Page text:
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Eagle population continues to rise

Ken George / staff photoAmerican bald eagles, like this one on Whidbey, are showing a consistent increase in population, which is expected to lead to removal from federal and state endangered species lists. - Ken George/ Whidbey News-Times
Ken George / staff photoAmerican bald eagles, like this one on Whidbey, are showing a consistent increase in population, which is expected to lead to removal from federal and state endangered species lists.
— image credit: Ken George/ Whidbey News-Times

Whidbey Island’s eagles soar, dive, preen and eat as always, unaware that their legal status may be about to change.

Soon the federal government is expected to remove the bald eagle from the list of animals protected by the Endangered Species Act. It remains protected from hunting by other federal laws.

When the federal action occurs, Washington state also is likely to reclassify the bald eagle, changing it on the state list from Threatened to Sensitive.

What does this mean to our national symbol as it flies over Whidbey Island?

Not a lot, according to Derek Stinson, an endangered species biologist with the Washington State Department of Fish and Wildlife.

"This is just to recognize the fact they’re doing a lot better," Stinson said last week.

In 1980 there were 103 bald eagle nests in the entire state. The most recent count, in 1998, put the number at 650 active nests.

Since eagles were protected and the use of the chemical DDT banned, the eagle population nationwide has been increasing by 10 percent annually, Stinson said.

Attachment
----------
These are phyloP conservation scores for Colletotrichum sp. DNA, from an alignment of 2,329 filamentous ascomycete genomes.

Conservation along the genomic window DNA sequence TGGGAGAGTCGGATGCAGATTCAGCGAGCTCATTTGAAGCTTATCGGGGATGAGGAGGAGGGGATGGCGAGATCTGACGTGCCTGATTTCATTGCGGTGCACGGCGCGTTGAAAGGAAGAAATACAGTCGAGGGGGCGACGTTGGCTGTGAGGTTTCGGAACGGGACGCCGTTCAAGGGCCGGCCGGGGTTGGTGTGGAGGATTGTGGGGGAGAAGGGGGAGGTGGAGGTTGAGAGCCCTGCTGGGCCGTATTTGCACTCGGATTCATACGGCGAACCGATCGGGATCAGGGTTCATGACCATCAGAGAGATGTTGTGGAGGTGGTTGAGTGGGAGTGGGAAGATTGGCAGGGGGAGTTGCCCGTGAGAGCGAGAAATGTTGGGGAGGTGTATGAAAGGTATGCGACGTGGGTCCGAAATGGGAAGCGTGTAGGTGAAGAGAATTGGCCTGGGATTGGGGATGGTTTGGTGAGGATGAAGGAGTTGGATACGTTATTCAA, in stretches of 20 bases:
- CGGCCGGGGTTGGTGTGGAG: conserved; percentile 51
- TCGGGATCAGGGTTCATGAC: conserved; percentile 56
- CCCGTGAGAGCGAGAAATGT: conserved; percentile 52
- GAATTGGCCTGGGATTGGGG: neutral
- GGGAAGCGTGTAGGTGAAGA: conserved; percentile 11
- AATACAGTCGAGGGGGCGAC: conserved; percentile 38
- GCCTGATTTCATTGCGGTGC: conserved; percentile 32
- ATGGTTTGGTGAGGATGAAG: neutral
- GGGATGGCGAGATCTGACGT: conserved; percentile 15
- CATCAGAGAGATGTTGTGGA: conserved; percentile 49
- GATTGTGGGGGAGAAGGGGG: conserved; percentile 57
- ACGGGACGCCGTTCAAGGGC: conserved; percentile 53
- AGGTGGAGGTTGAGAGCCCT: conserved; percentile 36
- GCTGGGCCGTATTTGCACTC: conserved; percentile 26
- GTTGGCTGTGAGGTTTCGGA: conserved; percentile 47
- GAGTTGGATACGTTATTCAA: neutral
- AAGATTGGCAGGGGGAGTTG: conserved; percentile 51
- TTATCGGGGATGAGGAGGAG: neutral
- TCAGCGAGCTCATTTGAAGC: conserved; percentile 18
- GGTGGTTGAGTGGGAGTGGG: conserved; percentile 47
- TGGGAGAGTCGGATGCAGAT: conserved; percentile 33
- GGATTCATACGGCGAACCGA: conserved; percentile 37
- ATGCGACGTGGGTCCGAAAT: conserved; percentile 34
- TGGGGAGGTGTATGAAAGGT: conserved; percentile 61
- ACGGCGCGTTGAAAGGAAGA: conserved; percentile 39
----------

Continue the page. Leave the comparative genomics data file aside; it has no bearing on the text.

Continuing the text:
In Island County, there are now 70 eagle territories, each home to a pair of eagles. In this state, only San Juan and Clallam counties have more eagles than Island.

"Things certainly have improved in the last 20 years," Stinson said.

He said present protections will stay in place even as the bald eagle gets a new status, although some rules may change. Eagles are not necessarily out of danger, however. Stinson said development, particularly the removal of tall trees, continues along the state’s shorelines. There are also concerns about other types of habitat loss as well as worries about food supply.

This is a good year for salmon, and on Whidbey Island healthy eagles are already coming home from a fall of feasting on salmon in British Columbia. There are plenty of salmon here, as well.

Stinson said eagles also dine on gulls and other seabirds, various kinds of fish and shellfish, rabbits, possums and even crows. The major long-term concerns are the fluctuating salmon supply and an apparent long-term decline in the number of seabirds.

But for now, the eagle population is healthy. It may be at the saturation point. Eagles are moving into areas they’ve never lived before.

"They’re in the suburbs," Stinson said. "It shocks a lot of us. The better habitats are occupied."

Fish and Wildlife plans to change the bald eagle’s status from "threatened" to "sensitive" once the federal government de-lists the species. When that happens, Stinson said, biologists will give more attention to other, more threatened species in the state. Among those are the pygmy rabbit, pocket gopher, sharptail grouse, sage grouse and marbled murrelet.

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